Meeks and the other leaders of the House Foreign Affairs and Senate Foreign Relations committees normally must sign off on foreign military sales.
“For me, it’s systematic,” Meeks said. “There’s a reason Congress has oversight authority. And I want to make sure that oversight authority is continued.”
Some Democrats drew the comparison to the Trump administration, which similarly circumvented Congress to speed weapons sales to Saudi Arabia, Jordan and the United Arab Emirates, sparking an uproar on Capitol Hill.
Under the Arms Export Control Act, Congress must be formally notified 15 days before the administration can conclude a large arms sale to Israel or other close allies — though the State Department has for years given more notice than that, on an informal basis.
“We already have a very short congressional review process. But I think that process is important, in all cases, for transparency and accountability,” said Sen. Chris Van Hollen (D-Md.), a member of the Senate Foreign Relations Committee. “And I think the decision to short-circuit that process does a disservice to the American public.”
A State Department official said Secretary of State Antony Blinken “determined an emergency existed necessitating the immediate approval of the transfer,” noting that the administration had used the same mechanism multiple times in recent years to expedite weapons transfers to Ukraine.
“We continue to be clear with the government of Israel that they must comply with [international humanitarian law] and must take every feasible step to avoid harm to civilians,” said the official, who was granted anonymity to speak on a sensitive topic.
The fight could culminate in a legislative push to terminate the sale, as the Trump-era maneuver did. But critics of the approach weren’t willing to commit to a specific course of action just a few days after the sale was announced.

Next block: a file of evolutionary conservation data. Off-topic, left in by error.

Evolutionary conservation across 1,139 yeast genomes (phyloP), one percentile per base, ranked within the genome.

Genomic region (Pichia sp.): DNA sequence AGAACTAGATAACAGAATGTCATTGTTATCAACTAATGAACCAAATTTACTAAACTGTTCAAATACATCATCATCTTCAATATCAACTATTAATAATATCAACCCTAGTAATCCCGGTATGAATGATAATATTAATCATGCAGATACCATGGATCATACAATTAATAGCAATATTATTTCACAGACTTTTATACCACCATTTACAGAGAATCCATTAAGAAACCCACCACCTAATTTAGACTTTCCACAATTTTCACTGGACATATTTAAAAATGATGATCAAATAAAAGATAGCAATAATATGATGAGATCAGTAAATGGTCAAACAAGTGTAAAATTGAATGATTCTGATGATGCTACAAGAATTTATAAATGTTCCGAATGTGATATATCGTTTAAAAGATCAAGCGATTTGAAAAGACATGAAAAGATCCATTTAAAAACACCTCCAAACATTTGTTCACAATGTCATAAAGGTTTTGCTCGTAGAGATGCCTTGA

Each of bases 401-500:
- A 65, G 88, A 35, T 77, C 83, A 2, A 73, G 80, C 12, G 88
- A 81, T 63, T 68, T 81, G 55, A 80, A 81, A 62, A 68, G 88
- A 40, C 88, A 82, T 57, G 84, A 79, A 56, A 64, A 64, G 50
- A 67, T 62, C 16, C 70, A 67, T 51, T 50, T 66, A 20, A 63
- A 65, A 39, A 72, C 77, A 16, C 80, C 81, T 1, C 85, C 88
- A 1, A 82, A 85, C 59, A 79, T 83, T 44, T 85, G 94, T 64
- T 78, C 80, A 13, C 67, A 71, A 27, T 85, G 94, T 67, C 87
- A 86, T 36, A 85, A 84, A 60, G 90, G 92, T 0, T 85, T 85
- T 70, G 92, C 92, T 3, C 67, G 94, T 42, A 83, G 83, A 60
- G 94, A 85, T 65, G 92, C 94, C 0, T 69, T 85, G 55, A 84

Sen. Bernie Sanders (I-Vt.), who has called on the Biden administration to do more to protect civilians in Gaza and criticized Israeli Prime Minister Benjamin Netanyahu’s conduct of the war, was also critical of the shortcut.
“The bottom line is, I think Israel has the right to defend itself against the terrorist group like Hamas, but they do not have a right to go to war against the women and children of Palestine, thousands of whom have already been killed,” Sanders said.
“And I am not supportive, as you may know, of giving more military aid to Netanyahu’s right-wing government in order to continue that terrible war against the Palestinian people,” he added.
Blinken on Sunday defended the shortcut, saying it applies only to a small portion of the U.S. aid sent to Israel so far, “and we want to make sure Israel has what it needs to defend itself against Hamas.”
The administration began shipping weapons to Israel within hours of the Hamas attack on Oct. 7, and so far has refused to release a full list of what those weapons are.
The latest deal is for almost 14,000 120mm M830A1 High Explosive Anti-Tank Multi-Purpose with Tracer tank cartridges, as well as U.S. support, engineering and logistics, according to the State Department. The shells will come from U.S. Army inventory, so they can be transferred to Israel immediately.
During the Trump era, the workaround led to a standoff between Democrats and the administration over arms sales to the Middle East. Citing threats posed by Iran, then-Secretary of State Mike Pompeo in 2019 used an emergency declaration to justify the sales of billions of dollars in weapons to Saudi Arabia, the UAE and Jordan.
Sen. Bob Menendez (D-N.J.) a critic of the move then, argued this week that there are some key differences now: Israel has already been attacked and the Biden administration doesn’t have “a predilection to try to circumvent Congress.”
“You have a clear ally who is in the midst of a war and who needs materiel desperately in order to fight and succeed, whereas the other one wasn’t the same urgency as the Israeli one,” said Menendez, who stepped down as Foreign Relations Committee chair in September amid federal corruption charges.